Semantic Scholar. XML Metadata Interchange (XMI) Beispiele. Download der XMI-Datei <? Xml version="1.0" encoding="UTF-8"? Download der Datei <? Service provided by Mario Jeckle Generated: 2004-06-07T12:31:36+01:00 Feedback SiteMap This page's original location: RDF description for this page. XML Metadata Interchange. It can be used for any metadata whose metamodel can be expressed in Meta-Object Facility (MOF).
The most common use of XMI is as an interchange format for UML models, although it can also be used for serialization of models of other languages (metamodels). Overview In the OMG vision of modeling, data is split into abstract models and concrete models. The abstract models represent the semantic information, whereas the concrete models represent visual diagrams. Abstract models are instances of arbitrary MOF-based modeling languages such as UML or SysML. One purpose of XML Metadata Interchange (XMI) is to enable easy interchange of metadata between UML-based modeling tools and MOF-based metadata repositories in distributed heterogeneous environments.
Integration of industry standards XMI integrates four industry standards: The integration of these four standards into XMI allows tool developers of distributed systems to share object models and other metadata. See also Talks/09_04_standardization_of_ontologies_paper.pdf. :: Ontology Matching :: Semantic Web. Gensim: Topic modelling for humans.
Emotions ontology for collaborative modelling and learning of emotional responses. Open Access Highlights Affective applications require a common way to represent emotion knowledge. Ontologies provide rich semantic models for emotion knowledge modelling. EmotionsOnto is a generic ontology for describing emotions. EmotionsOnto is used in EmoCS to collaboratively collect emotion common sense. Currently, emotion from user input but Brain–Computer Interfaces being tested. Abstract Emotions-aware applications are getting a lot of attention as a way to improve the user experience, and also thanks to increasingly affordable Brain–Computer Interfaces (BCI). Keywords Emotion; Ontology; Collaborative learning; Social networks; Knowledge representation; Affective computing 1. The emotional dimension of the interaction of humans with computers was considered for a long time a marginal factor (Brave & Nass, 2002).
Interest in this area is driven by a wide spectrum of promising applications, such as virtual reality, smart surveillance or perceptual interfaces (Tao & Tan, 2005). Teaching: RDF. Ontology of the emotions. J.Hastings Researchers across the life sciences today face the need to integrate vast quantities of data and information deriving from heterogeneous sources, each of which is proliferating at exponential growth rates.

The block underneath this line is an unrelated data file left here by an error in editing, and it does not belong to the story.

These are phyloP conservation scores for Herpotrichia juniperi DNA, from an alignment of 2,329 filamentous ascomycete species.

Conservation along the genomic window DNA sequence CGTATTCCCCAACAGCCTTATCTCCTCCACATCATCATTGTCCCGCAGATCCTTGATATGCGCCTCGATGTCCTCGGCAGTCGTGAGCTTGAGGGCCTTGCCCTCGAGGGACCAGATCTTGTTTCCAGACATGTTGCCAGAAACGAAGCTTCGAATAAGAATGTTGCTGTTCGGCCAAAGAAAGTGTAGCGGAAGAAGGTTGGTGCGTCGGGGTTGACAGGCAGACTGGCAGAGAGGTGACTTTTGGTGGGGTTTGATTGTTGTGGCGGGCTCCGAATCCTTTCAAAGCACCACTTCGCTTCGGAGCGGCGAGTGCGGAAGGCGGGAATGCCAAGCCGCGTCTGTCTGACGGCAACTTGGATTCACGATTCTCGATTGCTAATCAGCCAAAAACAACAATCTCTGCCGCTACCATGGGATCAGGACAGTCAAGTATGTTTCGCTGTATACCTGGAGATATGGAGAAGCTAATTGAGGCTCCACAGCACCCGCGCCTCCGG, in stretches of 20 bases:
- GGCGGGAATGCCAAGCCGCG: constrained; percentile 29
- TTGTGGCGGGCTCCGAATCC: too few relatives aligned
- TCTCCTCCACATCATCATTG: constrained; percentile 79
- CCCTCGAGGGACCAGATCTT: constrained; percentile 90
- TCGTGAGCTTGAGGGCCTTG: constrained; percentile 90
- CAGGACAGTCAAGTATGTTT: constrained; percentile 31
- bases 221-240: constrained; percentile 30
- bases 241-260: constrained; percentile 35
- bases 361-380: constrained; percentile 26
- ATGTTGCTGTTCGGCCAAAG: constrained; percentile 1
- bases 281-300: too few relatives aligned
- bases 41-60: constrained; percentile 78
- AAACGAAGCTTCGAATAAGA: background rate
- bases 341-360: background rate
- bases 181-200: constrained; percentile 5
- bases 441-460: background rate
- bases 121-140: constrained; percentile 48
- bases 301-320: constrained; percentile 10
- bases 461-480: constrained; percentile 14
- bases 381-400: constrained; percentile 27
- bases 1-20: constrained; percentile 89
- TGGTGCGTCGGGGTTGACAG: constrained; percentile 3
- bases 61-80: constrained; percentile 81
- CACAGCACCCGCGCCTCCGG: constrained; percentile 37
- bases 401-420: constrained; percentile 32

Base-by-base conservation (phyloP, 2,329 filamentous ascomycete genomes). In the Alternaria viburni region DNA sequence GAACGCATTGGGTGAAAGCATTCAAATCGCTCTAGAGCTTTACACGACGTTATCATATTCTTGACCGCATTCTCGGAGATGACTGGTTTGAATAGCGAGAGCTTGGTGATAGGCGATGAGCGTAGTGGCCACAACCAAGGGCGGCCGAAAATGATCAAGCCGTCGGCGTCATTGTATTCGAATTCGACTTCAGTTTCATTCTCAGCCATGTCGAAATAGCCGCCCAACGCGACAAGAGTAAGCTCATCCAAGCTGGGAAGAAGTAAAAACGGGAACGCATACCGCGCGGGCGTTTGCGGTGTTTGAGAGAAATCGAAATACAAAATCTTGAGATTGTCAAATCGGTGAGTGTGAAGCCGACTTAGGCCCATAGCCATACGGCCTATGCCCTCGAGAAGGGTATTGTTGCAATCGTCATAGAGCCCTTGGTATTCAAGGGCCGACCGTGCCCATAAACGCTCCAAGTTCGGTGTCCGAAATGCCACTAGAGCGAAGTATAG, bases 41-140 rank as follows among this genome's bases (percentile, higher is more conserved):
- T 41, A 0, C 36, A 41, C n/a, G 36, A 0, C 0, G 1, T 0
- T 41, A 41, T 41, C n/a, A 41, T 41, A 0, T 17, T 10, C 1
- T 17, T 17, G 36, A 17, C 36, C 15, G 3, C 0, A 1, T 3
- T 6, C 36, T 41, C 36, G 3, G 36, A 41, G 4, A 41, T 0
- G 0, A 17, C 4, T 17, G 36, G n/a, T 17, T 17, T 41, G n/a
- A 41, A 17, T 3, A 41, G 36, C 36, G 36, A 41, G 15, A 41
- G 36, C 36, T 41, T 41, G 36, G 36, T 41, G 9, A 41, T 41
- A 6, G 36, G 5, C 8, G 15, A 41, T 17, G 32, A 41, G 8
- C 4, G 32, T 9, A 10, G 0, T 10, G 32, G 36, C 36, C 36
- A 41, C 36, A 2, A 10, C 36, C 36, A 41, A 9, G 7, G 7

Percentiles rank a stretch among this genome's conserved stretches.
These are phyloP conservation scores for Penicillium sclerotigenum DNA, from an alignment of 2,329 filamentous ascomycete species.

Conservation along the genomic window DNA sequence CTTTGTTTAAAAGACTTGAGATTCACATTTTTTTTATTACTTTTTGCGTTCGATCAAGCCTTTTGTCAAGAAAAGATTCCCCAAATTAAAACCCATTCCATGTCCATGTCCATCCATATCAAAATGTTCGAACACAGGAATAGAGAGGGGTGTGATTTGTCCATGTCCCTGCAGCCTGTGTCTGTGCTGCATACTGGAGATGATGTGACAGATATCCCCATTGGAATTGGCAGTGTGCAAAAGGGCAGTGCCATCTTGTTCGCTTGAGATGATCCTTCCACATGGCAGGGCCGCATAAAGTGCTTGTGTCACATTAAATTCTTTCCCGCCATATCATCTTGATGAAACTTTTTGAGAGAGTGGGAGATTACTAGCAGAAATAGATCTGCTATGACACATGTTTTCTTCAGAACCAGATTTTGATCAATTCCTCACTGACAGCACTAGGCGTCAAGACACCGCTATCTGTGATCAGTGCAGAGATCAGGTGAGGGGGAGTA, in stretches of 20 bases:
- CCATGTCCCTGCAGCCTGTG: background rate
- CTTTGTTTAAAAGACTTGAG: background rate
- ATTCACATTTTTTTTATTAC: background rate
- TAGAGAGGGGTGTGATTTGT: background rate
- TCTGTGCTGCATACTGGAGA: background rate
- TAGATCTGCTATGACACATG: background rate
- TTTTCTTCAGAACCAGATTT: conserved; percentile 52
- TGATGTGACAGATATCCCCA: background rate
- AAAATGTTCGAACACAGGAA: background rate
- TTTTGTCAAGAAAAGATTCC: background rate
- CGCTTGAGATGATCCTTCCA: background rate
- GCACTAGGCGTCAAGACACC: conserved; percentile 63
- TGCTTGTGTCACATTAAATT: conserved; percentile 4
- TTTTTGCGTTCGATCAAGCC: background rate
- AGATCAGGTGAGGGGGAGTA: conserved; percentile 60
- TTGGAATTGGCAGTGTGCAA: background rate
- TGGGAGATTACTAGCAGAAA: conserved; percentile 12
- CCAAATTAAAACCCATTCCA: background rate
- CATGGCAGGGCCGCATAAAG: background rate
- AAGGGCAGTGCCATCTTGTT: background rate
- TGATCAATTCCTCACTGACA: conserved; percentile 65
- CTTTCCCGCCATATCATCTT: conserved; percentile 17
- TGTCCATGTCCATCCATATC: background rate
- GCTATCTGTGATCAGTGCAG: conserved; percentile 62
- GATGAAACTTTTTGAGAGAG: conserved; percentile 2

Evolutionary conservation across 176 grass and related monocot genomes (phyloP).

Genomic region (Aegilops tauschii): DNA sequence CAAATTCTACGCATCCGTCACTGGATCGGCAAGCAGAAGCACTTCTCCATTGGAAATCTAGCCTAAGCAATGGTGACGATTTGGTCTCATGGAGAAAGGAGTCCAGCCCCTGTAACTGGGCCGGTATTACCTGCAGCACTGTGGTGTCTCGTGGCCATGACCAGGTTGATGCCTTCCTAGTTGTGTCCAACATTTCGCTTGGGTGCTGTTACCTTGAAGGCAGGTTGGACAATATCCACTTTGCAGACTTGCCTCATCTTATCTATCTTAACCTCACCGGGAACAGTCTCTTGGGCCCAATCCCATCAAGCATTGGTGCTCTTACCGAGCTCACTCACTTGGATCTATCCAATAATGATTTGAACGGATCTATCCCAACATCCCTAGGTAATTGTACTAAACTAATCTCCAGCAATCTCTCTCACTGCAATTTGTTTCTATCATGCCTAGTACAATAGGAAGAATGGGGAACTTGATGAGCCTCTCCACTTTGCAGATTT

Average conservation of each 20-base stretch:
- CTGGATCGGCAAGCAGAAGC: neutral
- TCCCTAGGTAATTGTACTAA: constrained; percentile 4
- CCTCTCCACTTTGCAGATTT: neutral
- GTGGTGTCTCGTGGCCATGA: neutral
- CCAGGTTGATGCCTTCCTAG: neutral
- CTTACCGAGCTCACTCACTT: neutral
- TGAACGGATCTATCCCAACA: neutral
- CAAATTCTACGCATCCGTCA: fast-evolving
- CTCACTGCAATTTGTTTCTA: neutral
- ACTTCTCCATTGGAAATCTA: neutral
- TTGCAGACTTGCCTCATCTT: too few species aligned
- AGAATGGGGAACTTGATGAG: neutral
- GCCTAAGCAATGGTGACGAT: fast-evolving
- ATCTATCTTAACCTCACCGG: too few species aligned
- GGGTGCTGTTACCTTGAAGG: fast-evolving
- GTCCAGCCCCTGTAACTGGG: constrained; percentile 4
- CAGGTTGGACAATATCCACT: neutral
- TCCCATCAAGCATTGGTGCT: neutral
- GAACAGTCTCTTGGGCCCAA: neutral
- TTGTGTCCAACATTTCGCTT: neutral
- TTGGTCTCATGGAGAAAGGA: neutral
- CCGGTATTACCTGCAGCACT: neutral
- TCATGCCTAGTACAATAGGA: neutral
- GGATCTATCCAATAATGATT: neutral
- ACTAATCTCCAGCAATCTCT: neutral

Modern computational facilities are designed to assist in this task with ever-larger Internet-based databases supported by integrated searching and filtering utilities. However, the separation of raw data across different research and application domains makes inter-domain searching and integration intractable without the assistance of a computational representation for the semantics of the domains. Ontologies are standardized representations of the types of entities found in different domains, constructed in such a way as to allow computerised logical reasoning within and across the associated domains of data . References 1. 2. 3. 4. 5. 6. 7. Basic Formal Ontology (BFO) | Home. The Basic Formal Ontology (BFO) is a small, upper level ontology that is designed for use in supporting information retrieval, analysis and integration in scientific and other domains. BFO is a genuine upper ontology. Thus it does not contain physical, chemical, biological or other terms which would properly fall within the coverage domains of the special sciences.
BFO is used by more than 130 ontology-driven endeavors throughout the world. The BFO project was initiated in 2002 under the auspices of the project Forms of Life sponsored by the Volkswagen Foundation. The theory behind BFO was developed first by Barry Smith and Pierre Grenon and presented in a series of publications listed here. Since then important contributions to BFO have been made by many people, including: ...and by more than hundred other members of the BFO Discussion Group. News BFO 2.0 Now Released For more information see here and for a video introduction to the BFO 2.0 release here. Contextual/Semantic Search Engines. Conceptual and Practical Distinctions in the Attributes Ontology. Download as PDF Logicians going back at least as far as Charles S. Peirce  — and computer scientists as early as the entity-relationship (ER) model from the mid-1970s  — have made the relations-attributes distinction for predicates relating to data objects.